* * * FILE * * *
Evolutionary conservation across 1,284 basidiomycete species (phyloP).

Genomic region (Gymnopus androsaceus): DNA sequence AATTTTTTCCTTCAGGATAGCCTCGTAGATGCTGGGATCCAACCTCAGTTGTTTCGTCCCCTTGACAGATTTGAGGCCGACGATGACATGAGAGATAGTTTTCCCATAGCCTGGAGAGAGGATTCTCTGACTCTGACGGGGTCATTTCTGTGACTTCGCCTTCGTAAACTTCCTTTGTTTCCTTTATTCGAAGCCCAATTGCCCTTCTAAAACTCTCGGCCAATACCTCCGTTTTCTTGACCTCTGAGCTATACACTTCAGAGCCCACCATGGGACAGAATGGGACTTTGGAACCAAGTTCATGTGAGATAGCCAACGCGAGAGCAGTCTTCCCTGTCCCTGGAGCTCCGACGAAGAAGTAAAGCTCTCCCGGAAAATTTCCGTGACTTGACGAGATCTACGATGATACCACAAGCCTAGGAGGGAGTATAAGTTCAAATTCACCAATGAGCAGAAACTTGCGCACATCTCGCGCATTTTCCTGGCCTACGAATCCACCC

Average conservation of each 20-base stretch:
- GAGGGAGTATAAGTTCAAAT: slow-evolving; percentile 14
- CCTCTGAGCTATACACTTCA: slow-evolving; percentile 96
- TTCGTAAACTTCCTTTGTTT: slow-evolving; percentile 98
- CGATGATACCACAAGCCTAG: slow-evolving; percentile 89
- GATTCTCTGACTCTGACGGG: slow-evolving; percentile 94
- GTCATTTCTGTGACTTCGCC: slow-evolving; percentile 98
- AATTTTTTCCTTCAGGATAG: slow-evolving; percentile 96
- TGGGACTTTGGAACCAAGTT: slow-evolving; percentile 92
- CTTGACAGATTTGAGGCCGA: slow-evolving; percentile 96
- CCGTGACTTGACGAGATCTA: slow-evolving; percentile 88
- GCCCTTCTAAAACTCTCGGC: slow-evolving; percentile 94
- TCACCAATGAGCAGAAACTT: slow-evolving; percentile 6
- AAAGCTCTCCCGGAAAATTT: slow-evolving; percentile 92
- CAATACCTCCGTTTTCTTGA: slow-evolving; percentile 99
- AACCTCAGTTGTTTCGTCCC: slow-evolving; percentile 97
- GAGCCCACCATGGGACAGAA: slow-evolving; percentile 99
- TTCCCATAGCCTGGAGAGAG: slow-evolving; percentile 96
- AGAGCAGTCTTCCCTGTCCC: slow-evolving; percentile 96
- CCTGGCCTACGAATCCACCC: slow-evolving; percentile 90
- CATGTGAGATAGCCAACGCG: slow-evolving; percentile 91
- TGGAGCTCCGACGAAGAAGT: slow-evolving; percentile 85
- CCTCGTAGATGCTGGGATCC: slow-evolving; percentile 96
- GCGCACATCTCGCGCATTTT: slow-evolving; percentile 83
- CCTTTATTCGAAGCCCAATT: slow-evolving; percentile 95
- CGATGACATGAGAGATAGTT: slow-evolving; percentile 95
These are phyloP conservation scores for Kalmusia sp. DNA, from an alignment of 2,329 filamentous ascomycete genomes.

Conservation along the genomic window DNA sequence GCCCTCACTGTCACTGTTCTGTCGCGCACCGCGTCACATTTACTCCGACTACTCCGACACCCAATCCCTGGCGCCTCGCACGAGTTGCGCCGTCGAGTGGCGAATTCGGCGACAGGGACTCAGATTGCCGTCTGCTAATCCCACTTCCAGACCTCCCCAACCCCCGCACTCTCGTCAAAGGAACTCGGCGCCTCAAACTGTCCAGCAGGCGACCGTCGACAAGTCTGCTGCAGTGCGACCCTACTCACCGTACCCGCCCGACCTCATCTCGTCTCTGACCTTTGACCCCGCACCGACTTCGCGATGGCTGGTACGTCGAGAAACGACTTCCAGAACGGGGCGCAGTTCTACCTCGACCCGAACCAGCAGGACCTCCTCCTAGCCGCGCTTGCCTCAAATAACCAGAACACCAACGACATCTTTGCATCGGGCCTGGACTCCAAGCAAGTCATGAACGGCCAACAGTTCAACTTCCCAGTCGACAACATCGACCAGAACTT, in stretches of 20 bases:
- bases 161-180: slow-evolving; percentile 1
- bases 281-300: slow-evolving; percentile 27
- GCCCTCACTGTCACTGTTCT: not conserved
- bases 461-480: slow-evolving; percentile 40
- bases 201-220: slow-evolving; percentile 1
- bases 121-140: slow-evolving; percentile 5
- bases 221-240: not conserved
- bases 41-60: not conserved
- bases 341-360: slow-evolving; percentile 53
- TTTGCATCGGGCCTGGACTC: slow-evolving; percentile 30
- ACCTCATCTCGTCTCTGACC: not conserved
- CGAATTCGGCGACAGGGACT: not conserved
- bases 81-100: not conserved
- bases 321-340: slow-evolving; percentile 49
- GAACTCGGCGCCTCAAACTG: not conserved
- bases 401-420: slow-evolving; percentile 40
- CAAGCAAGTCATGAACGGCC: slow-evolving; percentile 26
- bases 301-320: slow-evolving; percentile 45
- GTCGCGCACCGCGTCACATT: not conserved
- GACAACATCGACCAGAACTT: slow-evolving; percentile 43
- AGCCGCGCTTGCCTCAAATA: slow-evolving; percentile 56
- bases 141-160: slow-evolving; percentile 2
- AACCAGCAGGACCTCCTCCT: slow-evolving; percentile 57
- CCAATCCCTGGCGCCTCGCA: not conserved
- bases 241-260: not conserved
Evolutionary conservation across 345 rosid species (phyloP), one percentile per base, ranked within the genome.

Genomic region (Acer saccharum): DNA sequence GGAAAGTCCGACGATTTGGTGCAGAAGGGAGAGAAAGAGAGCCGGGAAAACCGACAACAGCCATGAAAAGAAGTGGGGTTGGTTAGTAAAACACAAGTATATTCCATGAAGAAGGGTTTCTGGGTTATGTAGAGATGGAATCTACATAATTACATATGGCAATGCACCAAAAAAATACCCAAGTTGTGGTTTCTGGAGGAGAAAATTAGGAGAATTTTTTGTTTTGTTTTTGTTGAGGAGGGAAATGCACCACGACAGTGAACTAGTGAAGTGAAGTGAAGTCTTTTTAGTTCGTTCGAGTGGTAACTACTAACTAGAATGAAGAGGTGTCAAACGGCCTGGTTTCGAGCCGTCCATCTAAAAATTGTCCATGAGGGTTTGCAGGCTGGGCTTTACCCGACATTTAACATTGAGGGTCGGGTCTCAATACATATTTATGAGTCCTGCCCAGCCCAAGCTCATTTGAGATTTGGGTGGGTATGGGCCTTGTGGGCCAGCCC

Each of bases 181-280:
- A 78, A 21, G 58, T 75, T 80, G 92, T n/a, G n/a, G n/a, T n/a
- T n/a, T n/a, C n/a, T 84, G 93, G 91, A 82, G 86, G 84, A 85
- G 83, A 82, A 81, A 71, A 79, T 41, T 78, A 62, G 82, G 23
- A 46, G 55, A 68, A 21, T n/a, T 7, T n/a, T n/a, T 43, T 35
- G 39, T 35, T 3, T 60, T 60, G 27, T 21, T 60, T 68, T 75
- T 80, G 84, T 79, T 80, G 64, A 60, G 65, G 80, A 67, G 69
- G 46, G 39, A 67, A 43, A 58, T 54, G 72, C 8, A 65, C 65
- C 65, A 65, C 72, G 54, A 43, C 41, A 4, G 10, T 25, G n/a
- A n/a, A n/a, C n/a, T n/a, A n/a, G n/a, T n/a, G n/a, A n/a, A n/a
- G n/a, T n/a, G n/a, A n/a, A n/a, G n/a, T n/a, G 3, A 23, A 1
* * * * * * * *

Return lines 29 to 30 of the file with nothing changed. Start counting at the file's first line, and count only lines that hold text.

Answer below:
These are phyloP conservation scores for Kalmusia sp. DNA, from an alignment of 2,329 filamentous ascomycete genomes.

Conservation along the genomic window DNA sequence GCCCTCACTGTCACTGTTCTGTCGCGCACCGCGTCACATTTACTCCGACTACTCCGACACCCAATCCCTGGCGCCTCGCACGAGTTGCGCCGTCGAGTGGCGAATTCGGCGACAGGGACTCAGATTGCCGTCTGCTAATCCCACTTCCAGACCTCCCCAACCCCCGCACTCTCGTCAAAGGAACTCGGCGCCTCAAACTGTCCAGCAGGCGACCGTCGACAAGTCTGCTGCAGTGCGACCCTACTCACCGTACCCGCCCGACCTCATCTCGTCTCTGACCTTTGACCCCGCACCGACTTCGCGATGGCTGGTACGTCGAGAAACGACTTCCAGAACGGGGCGCAGTTCTACCTCGACCCGAACCAGCAGGACCTCCTCCTAGCCGCGCTTGCCTCAAATAACCAGAACACCAACGACATCTTTGCATCGGGCCTGGACTCCAAGCAAGTCATGAACGGCCAACAGTTCAACTTCCCAGTCGACAACATCGACCAGAACTT, in stretches of 20 bases: